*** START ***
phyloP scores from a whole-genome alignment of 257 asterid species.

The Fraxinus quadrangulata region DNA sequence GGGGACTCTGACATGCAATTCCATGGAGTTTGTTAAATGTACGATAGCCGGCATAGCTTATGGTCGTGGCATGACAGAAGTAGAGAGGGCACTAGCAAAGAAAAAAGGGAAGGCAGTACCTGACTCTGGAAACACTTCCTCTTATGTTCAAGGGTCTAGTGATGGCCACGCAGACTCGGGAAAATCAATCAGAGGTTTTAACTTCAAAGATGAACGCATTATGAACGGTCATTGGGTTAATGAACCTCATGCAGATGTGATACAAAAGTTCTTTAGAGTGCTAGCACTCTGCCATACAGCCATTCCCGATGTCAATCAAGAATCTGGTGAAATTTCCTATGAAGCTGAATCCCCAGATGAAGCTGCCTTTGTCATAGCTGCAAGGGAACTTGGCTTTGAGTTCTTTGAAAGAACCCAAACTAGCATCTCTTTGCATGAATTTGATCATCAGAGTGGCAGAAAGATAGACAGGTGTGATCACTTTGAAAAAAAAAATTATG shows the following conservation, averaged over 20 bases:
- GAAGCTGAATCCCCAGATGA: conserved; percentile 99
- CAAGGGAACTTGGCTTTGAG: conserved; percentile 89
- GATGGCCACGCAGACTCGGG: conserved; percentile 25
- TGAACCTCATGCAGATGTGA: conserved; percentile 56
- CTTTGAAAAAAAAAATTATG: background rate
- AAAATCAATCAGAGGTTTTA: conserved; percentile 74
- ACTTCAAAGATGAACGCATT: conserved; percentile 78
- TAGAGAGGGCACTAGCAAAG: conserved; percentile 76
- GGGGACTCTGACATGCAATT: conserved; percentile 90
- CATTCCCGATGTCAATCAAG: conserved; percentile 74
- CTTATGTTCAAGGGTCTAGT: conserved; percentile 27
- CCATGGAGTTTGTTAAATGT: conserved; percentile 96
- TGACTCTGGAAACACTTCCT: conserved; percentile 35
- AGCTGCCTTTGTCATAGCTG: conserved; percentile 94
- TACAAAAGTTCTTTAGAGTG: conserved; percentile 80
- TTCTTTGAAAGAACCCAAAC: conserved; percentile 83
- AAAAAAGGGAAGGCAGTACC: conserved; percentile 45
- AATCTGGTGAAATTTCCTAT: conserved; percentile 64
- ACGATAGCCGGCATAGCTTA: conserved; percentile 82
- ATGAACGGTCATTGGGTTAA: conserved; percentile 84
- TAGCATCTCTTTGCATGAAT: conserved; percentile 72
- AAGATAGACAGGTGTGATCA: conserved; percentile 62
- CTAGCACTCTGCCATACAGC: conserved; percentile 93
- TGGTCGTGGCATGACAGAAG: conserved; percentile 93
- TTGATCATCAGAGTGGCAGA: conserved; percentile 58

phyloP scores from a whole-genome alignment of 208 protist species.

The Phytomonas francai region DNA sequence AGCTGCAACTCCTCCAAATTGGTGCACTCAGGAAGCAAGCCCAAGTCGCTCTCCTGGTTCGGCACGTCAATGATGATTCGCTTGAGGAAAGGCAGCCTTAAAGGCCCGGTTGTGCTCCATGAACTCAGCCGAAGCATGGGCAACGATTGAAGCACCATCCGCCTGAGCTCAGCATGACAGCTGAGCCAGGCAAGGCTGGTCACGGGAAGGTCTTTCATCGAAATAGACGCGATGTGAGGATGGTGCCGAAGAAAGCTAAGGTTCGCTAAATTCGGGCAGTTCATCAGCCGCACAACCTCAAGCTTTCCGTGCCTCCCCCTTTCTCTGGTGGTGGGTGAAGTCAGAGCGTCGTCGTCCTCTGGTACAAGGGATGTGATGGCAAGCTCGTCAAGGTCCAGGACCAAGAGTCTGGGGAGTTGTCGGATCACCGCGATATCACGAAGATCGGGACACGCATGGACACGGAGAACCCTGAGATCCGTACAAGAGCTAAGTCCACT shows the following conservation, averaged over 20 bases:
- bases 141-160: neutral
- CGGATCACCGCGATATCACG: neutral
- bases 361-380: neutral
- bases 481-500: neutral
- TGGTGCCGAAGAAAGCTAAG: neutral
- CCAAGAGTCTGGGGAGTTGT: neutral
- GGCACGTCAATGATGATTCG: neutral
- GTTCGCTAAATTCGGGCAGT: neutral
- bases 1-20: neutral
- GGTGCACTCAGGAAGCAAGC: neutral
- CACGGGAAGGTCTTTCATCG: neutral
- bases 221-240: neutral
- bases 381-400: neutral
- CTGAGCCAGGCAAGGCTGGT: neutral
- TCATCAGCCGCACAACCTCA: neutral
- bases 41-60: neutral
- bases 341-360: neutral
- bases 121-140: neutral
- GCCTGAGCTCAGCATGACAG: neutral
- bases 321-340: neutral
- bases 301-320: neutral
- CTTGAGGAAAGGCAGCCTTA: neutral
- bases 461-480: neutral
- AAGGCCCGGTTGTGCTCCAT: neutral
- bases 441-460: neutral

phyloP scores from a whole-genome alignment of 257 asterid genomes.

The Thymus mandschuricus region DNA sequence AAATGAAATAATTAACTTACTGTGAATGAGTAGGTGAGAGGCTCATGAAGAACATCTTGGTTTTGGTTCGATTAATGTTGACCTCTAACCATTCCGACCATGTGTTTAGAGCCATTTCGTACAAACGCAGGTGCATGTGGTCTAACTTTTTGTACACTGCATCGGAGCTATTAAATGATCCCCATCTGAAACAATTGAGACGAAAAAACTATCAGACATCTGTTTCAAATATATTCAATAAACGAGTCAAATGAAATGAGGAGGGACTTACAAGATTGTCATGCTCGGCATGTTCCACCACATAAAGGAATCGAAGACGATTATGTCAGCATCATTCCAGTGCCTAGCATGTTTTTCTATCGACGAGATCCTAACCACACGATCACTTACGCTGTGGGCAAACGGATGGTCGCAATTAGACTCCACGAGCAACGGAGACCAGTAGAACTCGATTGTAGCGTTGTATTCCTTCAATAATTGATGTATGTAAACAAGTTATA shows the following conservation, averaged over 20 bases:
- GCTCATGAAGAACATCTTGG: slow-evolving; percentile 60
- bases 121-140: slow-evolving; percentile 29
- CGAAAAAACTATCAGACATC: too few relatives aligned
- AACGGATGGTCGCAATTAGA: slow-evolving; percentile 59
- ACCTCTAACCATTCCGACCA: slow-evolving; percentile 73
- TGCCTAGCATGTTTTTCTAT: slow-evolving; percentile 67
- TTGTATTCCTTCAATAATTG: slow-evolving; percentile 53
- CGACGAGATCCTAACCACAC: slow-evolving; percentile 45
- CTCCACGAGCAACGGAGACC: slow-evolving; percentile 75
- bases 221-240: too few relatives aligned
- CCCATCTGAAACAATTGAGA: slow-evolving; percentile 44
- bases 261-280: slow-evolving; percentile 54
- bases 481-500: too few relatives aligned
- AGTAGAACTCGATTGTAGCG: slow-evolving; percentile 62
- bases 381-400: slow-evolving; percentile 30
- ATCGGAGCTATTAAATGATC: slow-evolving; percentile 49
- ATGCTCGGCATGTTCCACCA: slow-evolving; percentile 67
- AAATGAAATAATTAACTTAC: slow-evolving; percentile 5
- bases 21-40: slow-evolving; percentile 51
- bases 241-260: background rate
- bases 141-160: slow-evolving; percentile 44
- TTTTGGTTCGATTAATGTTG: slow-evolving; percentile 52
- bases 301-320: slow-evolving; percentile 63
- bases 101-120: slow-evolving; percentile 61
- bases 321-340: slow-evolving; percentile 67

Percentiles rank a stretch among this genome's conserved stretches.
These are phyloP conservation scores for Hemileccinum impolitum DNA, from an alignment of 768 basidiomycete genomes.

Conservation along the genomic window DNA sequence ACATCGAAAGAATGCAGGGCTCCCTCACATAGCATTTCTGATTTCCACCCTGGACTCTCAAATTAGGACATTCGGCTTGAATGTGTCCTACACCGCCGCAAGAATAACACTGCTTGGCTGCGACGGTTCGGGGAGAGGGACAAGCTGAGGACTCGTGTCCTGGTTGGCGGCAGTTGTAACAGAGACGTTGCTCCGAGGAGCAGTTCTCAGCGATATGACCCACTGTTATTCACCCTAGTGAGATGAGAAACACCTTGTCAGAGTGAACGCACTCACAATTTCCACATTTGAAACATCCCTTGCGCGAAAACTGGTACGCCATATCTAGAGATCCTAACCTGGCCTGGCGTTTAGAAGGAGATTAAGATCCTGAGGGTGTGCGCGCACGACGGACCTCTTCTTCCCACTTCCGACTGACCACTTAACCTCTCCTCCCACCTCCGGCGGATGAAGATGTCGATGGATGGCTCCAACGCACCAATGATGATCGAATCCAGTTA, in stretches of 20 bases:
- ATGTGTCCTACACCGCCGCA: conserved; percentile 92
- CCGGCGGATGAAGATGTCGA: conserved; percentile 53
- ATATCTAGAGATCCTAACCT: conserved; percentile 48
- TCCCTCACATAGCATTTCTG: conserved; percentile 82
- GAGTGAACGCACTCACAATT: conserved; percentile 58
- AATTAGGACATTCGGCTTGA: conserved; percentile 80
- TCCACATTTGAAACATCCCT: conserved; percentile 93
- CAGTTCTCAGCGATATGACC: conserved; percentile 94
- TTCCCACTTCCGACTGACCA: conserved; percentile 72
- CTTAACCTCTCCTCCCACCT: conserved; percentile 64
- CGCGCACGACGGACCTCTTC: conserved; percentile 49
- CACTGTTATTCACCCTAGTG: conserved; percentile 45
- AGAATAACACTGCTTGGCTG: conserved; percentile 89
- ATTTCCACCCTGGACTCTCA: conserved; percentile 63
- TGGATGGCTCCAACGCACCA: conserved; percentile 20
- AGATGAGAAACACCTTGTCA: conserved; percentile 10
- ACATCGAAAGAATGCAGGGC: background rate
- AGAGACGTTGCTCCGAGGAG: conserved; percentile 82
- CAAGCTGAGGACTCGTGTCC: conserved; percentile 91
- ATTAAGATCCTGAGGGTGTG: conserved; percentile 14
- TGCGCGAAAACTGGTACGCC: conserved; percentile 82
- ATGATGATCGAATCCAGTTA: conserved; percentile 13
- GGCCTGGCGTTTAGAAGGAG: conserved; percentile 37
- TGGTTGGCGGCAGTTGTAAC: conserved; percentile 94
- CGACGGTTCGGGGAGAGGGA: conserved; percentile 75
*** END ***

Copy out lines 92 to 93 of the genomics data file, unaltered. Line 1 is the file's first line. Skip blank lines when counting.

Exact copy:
- CAGTTCTCAGCGATATGACC: conserved; percentile 94
- TTCCCACTTCCGACTGACCA: conserved; percentile 72